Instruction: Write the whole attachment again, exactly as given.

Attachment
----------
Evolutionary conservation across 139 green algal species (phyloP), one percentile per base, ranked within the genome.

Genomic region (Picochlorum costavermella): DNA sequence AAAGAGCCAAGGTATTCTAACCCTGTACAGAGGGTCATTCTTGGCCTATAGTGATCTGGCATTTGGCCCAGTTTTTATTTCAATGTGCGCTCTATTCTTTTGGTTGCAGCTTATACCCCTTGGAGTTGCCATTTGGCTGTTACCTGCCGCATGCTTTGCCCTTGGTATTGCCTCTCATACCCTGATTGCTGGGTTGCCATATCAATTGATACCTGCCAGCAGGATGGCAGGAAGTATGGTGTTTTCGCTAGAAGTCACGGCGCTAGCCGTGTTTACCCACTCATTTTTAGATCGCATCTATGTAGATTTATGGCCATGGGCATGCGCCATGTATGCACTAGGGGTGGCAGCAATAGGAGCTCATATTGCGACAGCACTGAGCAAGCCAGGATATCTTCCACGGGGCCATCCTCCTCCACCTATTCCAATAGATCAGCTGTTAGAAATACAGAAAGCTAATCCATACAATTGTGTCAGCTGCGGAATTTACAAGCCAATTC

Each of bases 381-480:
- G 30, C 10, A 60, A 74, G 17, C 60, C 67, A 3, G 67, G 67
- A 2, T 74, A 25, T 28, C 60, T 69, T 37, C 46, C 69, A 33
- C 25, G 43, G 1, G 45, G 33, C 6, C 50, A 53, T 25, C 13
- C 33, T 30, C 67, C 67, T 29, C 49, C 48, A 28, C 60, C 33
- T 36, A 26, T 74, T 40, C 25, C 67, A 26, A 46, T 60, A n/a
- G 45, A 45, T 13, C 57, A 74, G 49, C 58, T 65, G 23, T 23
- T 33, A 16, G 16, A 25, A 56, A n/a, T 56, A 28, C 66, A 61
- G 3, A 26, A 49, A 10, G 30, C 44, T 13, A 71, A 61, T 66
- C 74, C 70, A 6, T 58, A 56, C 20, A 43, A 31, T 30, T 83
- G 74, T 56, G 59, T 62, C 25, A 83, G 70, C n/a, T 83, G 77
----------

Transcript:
Evolutionary conservation across 139 green algal species (phyloP), one percentile per base, ranked within the genome.

Genomic region (Picochlorum costavermella): DNA sequence AAAGAGCCAAGGTATTCTAACCCTGTACAGAGGGTCATTCTTGGCCTATAGTGATCTGGCATTTGGCCCAGTTTTTATTTCAATGTGCGCTCTATTCTTTTGGTTGCAGCTTATACCCCTTGGAGTTGCCATTTGGCTGTTACCTGCCGCATGCTTTGCCCTTGGTATTGCCTCTCATACCCTGATTGCTGGGTTGCCATATCAATTGATACCTGCCAGCAGGATGGCAGGAAGTATGGTGTTTTCGCTAGAAGTCACGGCGCTAGCCGTGTTTACCCACTCATTTTTAGATCGCATCTATGTAGATTTATGGCCATGGGCATGCGCCATGTATGCACTAGGGGTGGCAGCAATAGGAGCTCATATTGCGACAGCACTGAGCAAGCCAGGATATCTTCCACGGGGCCATCCTCCTCCACCTATTCCAATAGATCAGCTGTTAGAAATACAGAAAGCTAATCCATACAATTGTGTCAGCTGCGGAATTTACAAGCCAATTC

Each of bases 381-480:
- G 30, C 10, A 60, A 74, G 17, C 60, C 67, A 3, G 67, G 67
- A 2, T 74, A 25, T 28, C 60, T 69, T 37, C 46, C 69, A 33
- C 25, G 43, G 1, G 45, G 33, C 6, C 50, A 53, T 25, C 13
- C 33, T 30, C 67, C 67, T 29, C 49, C 48, A 28, C 60, C 33
- T 36, A 26, T 74, T 40, C 25, C 67, A 26, A 46, T 60, A n/a
- G 45, A 45, T 13, C 57, A 74, G 49, C 58, T 65, G 23, T 23
- T 33, A 16, G 16, A 25, A 56, A n/a, T 56, A 28, C 66, A 61
- G 3, A 26, A 49, A 10, G 30, C 44, T 13, A 71, A 61, T 66
- C 74, C 70, A 6, T 58, A 56, C 20, A 43, A 31, T 30, T 83
- G 74, T 56, G 59, T 62, C 25, A 83, G 70, C n/a, T 83, G 77